Note from the writer: CCF has carried out a number of camera trapping surveys, and also maintains a network of cameras positioned for ongoing monitoring of the wildlife on our land. While we are mainly focused on cheetahs, there are many other species out there, and the cameras will trigger no matter what passes them by. In this series of weekly blog entries, I will use these pictures to illustrate some of the wealth of animal life in Namibia - one species per week. I hope you will enjoy seeing a little more of our world here in the bush.
Today I have our first offering for the ornithologists out there with the red-billed francolin. Although it is also known as the red-billed spurfowl, the name francolin is still in use at CCF, and elsewhere.
The red-billed francolin is a common sight across much of Namibia and Botswana, and can also be found in small portions of Zambia, Zimbabwe, South Africa and, possibly, Angola. It is a ground-living bird in the same family group as grouse, pheasants and partridges. Typically found in large groups, they are slow to fly and usually land again as soon as possible - often a few metres further down the road you are trying to drive along!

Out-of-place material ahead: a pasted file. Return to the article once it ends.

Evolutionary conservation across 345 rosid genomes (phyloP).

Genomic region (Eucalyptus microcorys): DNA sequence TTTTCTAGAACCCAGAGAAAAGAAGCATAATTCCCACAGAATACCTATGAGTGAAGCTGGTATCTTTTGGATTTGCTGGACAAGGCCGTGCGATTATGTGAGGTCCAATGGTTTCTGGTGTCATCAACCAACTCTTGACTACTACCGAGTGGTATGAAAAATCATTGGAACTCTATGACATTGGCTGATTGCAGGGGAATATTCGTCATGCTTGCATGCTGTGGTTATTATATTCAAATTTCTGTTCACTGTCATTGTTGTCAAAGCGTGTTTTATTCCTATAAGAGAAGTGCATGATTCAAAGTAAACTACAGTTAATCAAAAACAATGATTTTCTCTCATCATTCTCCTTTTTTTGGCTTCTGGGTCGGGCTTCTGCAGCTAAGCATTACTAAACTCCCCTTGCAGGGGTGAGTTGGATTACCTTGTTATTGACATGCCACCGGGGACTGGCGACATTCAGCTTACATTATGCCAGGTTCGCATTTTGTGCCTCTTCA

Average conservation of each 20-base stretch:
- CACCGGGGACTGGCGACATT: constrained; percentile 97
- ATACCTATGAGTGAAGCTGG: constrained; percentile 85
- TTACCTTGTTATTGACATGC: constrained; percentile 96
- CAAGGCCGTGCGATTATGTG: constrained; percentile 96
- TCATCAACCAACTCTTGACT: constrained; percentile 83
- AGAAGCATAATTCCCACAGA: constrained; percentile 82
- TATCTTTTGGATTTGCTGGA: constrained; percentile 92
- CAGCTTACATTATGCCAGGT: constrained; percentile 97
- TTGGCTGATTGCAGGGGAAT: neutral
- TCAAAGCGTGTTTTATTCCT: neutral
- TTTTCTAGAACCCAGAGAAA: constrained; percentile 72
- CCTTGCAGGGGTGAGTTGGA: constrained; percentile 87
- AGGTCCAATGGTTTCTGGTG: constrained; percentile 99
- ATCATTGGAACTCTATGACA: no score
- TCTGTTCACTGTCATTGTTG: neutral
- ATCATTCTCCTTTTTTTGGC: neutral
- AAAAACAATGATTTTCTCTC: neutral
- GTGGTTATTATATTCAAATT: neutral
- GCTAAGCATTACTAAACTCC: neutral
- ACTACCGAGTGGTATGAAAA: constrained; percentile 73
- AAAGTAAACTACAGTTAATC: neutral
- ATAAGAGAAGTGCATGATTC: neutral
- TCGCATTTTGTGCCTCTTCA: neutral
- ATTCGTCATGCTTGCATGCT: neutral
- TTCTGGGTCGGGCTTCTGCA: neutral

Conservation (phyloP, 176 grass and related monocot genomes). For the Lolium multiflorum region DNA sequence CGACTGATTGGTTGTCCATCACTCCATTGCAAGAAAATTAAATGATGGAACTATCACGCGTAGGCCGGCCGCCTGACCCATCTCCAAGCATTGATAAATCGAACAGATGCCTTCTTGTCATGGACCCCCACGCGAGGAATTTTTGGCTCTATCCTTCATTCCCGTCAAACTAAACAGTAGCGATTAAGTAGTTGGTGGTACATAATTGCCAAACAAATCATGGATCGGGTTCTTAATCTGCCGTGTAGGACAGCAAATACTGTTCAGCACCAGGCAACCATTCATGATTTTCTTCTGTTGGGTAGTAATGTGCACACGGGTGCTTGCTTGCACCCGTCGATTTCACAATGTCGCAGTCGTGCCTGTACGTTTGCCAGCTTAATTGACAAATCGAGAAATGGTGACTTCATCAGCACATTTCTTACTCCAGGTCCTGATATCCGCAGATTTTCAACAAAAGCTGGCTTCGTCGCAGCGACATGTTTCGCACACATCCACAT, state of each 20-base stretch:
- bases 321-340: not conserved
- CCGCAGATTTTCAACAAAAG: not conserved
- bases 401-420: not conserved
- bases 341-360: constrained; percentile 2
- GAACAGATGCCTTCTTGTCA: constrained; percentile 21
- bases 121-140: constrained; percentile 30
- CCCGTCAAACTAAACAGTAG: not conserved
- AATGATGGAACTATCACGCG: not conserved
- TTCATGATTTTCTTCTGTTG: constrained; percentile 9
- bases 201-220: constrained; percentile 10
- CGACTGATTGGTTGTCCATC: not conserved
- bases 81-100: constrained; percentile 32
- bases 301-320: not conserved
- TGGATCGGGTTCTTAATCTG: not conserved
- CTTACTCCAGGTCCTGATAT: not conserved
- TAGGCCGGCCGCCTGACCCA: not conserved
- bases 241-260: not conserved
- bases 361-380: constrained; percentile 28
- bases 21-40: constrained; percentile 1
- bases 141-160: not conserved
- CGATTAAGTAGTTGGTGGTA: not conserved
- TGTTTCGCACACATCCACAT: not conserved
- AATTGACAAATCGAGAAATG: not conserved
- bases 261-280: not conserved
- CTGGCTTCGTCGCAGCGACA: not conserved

Males have a razor sharp 'spur' on the back of their legs, but are otherwise almost identical to the females. They stand up to 38 cm (15") and are usually found in dry thorn bush, seasonal riverbeds and broad-leafed woods.
Although they have not been studied enough for anyone to be certain of the population, it is believed to be well over the 10,000 mark, under which is one of the criteria for a IUCN listing of vulnerable. Given that the population also appears to be stable and is certainly widespread, they are classified as "Least Concern". Although occasionally killed for human consumption (and usually stewed), the practice makes no measurable impact and there seems no danger in the foreseeable future of our loosing this loud-spoken species.